Forget the Hawker Centre. If you want to observe what some might call Singaporean integration—others inequality—visit Mustafa. Go at six on a Monday morning to see Mrs Nose Up-in-the-air, striding confidently to the daun kusum aka laksa leaves for her famous home-made laksa for her lunchtime group of tai tais who these days are called investors. If she returned at three on a Sunday afternoon, … Continue reading Ode to Mustafa
Dear friends, I just wanted to share some thoughts from my second book launch this past Tuesday. If you want to find out more about the book’s content and cover, please see my earlier post here.
I really enjoyed the launch. As in, it was genuinely fun. Lots of banter up on stage between Donald Low, my co-author, David Skilling, the moderator, and myself before the event. Engaging conversation and audience questions throughout on a range of important and sometimes emotive subjects, from Goh Keng Swee’s doubts in 1972 about Singapore’s emerging economic model to the recent uproar over the mooted Philippines Independence Day Celebration in Singapore this June.
If you are keen to see what you missed, here is a 22min video of the session.
Note: This is an on-the-road blog post. To find out more about why I am on this trip, please read, Next book: From Kerala to Shaolin. In the interest of clarity, although I wrote most of this letter when in India, I am actually clicking “Publish” when in S Africa, where I am visiting my wife for a few days.
By the time Kirit and I reach Punjab, buses have broken our backs. Unable to secure a seat on any northbound train, we board a series of overnight buses—Pondicherry to Hyderabad; Hyderabad to Nagpur; Nagpur to Indore; Indore to Jaipur; Jaipur to Chandigarh; and, finally, Chandigarh to Amritsar—collectively taking more than 50 hours over some 3000km, greater than the distance from Hong Kong to Singapore, or Houston to San Francisco.
In Indore we break our journey for a few days, visiting my Nani’s house every day for home cooking. Then, as if to compensate for those comforts, our karma delivers the bus from hell. We have two “upper sleepers” on a “Non-AC bus” to Jaipur. This doesn’t sound too shabby, but when we board we find a dirty, old interior. The faux leather plastic on my bed’s “headrest” is completely worn, exposing the spongy foam beneath. Every time I lift my head up, I find little bits of black foam clinging lovingly to my hair. The bed itself is sandy. That is partly its steady state, and partly my doing, as I keep my soiled slippers up there with me, rather than down below on the even filthier bus floor, where they might get trampled on by even filthier slippers.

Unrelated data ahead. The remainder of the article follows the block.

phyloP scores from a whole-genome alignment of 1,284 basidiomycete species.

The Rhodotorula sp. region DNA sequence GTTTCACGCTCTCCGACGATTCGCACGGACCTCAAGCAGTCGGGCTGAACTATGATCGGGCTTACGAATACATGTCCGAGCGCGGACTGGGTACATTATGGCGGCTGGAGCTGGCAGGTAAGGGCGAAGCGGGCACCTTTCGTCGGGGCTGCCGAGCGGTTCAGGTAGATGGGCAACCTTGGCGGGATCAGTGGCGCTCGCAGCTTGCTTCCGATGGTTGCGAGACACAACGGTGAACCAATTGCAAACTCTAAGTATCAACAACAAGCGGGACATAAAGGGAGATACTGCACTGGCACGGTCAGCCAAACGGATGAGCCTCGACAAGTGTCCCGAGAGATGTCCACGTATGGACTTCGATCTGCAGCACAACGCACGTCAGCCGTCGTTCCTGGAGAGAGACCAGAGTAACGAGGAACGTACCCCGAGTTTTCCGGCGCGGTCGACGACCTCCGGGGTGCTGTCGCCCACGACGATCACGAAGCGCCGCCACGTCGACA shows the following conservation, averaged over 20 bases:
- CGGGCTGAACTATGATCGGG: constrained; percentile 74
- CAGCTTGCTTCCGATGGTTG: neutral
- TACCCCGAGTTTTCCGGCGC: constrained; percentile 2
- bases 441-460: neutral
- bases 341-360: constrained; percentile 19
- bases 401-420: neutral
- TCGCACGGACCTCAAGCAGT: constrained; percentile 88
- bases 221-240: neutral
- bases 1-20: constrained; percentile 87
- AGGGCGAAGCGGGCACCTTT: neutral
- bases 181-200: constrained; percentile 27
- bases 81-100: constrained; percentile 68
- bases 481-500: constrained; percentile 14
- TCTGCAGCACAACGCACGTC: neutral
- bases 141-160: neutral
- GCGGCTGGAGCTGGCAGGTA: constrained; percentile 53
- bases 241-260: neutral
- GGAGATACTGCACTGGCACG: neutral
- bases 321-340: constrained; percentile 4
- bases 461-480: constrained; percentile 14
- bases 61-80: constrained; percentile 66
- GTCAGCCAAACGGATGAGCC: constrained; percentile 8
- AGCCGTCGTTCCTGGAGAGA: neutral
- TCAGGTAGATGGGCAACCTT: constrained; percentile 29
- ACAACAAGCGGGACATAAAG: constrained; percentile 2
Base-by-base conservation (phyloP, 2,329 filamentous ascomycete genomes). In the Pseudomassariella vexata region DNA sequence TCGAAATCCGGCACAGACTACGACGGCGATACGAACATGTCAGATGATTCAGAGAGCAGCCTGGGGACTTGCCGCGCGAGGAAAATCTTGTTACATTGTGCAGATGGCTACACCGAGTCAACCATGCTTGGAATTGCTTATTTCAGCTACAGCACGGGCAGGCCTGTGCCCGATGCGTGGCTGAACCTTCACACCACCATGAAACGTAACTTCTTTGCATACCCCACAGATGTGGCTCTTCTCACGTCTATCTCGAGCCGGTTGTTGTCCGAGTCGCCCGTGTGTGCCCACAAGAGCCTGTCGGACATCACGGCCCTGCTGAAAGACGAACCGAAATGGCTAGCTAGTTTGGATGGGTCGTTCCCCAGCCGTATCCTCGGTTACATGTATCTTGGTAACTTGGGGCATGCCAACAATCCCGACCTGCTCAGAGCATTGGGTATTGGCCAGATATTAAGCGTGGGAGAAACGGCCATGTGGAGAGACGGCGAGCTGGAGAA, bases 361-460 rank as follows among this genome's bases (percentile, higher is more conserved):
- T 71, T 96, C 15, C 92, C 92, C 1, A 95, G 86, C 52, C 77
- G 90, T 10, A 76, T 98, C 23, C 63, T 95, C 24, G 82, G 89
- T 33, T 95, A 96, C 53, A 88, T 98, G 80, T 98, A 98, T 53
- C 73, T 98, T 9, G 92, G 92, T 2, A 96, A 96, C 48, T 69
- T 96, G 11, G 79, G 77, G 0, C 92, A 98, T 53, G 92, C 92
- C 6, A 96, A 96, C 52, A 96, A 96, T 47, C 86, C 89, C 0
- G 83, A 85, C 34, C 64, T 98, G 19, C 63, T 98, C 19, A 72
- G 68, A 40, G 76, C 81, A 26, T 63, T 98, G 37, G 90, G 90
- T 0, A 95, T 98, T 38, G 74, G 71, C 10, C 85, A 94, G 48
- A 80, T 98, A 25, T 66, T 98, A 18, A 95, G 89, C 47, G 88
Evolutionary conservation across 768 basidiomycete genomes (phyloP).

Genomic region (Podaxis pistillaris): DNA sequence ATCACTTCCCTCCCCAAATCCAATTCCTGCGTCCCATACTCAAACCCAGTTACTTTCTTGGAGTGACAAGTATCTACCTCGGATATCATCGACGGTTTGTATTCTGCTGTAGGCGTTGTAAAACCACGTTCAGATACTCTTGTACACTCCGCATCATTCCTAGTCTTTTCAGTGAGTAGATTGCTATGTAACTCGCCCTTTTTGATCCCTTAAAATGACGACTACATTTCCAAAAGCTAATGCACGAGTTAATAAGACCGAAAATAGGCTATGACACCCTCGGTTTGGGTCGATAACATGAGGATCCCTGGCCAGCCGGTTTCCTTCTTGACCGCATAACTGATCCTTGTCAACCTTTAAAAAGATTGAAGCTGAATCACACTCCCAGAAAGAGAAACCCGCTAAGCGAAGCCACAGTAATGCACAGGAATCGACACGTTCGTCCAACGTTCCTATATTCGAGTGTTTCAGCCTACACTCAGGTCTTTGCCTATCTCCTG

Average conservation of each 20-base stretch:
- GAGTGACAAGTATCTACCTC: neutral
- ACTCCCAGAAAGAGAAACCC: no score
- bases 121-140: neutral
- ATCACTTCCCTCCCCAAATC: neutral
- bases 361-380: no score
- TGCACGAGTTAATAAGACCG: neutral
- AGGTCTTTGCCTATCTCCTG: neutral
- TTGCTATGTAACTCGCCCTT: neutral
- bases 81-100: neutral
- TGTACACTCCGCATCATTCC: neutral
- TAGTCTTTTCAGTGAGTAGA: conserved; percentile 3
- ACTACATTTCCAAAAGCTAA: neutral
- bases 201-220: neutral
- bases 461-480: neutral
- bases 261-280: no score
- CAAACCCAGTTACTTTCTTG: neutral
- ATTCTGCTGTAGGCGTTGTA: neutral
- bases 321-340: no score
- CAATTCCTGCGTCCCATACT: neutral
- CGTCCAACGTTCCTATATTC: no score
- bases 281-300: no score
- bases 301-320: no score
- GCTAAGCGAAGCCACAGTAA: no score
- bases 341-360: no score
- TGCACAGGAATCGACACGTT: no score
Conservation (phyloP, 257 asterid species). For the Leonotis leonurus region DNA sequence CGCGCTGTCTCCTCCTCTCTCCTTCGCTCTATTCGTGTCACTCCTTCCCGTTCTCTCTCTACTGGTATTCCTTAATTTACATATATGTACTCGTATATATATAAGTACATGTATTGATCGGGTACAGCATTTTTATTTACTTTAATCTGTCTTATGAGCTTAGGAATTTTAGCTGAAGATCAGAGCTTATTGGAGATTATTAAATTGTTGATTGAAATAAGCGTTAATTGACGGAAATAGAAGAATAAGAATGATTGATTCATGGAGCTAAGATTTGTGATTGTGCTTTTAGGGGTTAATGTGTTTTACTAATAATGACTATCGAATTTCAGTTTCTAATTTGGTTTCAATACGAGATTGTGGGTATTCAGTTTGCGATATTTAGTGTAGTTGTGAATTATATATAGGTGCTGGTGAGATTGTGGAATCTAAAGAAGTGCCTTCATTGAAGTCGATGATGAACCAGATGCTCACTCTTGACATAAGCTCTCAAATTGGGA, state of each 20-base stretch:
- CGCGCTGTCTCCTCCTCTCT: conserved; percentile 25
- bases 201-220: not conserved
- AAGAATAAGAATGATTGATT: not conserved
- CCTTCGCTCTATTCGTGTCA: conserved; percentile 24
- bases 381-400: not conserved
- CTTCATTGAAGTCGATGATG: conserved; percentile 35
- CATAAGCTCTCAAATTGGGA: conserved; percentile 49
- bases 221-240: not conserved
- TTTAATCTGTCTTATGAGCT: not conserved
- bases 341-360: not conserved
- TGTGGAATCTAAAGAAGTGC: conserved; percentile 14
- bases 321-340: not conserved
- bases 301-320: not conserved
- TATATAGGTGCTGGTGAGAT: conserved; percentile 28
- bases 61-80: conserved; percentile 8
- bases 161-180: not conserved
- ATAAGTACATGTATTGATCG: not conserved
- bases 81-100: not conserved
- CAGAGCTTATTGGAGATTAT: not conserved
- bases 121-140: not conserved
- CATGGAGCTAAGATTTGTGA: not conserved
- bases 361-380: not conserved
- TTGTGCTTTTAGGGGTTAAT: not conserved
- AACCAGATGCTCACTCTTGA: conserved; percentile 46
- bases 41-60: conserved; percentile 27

Across the aisle, on a double-sleeper on the other side of the bus, are my travel companions: an elderly man and his white terrier, “Kutta”, literally dog in Hindi. Kutta is actually quite cute, but he annoys me by barking sporadically and also because I’m envious of his royal diet: burfi, which I look at longingly, every time the man places one delicately in Kutta’s mouth. Kutta’s bark isn’t the only aural pain. At every available opportunity our bus driver blares his irritating horn, which in India can range from the multi-layered melodious to the fart-like. The racket is worse than anything those post-South Africa 2010 Vuvuzuela nuts conjured. I regret booking a sleeper in the front of the bus.
For a piece on identity that I will be publishing on IPS Commons–with the excerpted version on Yahoo!–I needed to figure out the % of Singapore’s total population that was born in Singapore. I am interested in this number only as a discussion point for identity, nothing else. (Please read the article to see my argument.) Singapore’s National Population and Talent Division (NPTD) was unable … Continue reading What percentage of Singapore’s total population was born in Singapore?
I’m getting a little bit tired of Indians saying how much they like my country, Singapore. The gushing never stops. Towering buildings; glitzy shopping malls; roads without potholes; clean, drinking water; spotless streets; safe neighbourhoods; efficient administration; incorruptible government; gateway to the world; ….they could go on forever. (Every now and then, one of them questions the lack of genuine democracy here, while yearning for … Continue reading a migration of poor standards
This is a bit of a follow up to my SCC 7s post below…. What has amazed me most since my return to Singapore in July (after 6 years in the States) is the resentment towards Expats that has built up in many of my peers. Sure enough, there are a lot more expats in Singapore today than when I left. Furthermore, the Singapore Expat … Continue reading The Singaporean Expat revisited
This past Sunday, old Raffles Number 8 and my good buddy Kuang Yuan managed to score some VIP passes for the Singapore Cricket Club (SCC) Rugby 7s at the Padang, Singapore’s famous green that sits in front of our City Hall. Views: You really get to appreciate Singapore’s mix of modern and colonial architecture. St. Andrew’s Cathedral, City Hall, Suntec City, The Durians etc. etc. … Continue reading SCC 7s at the Padang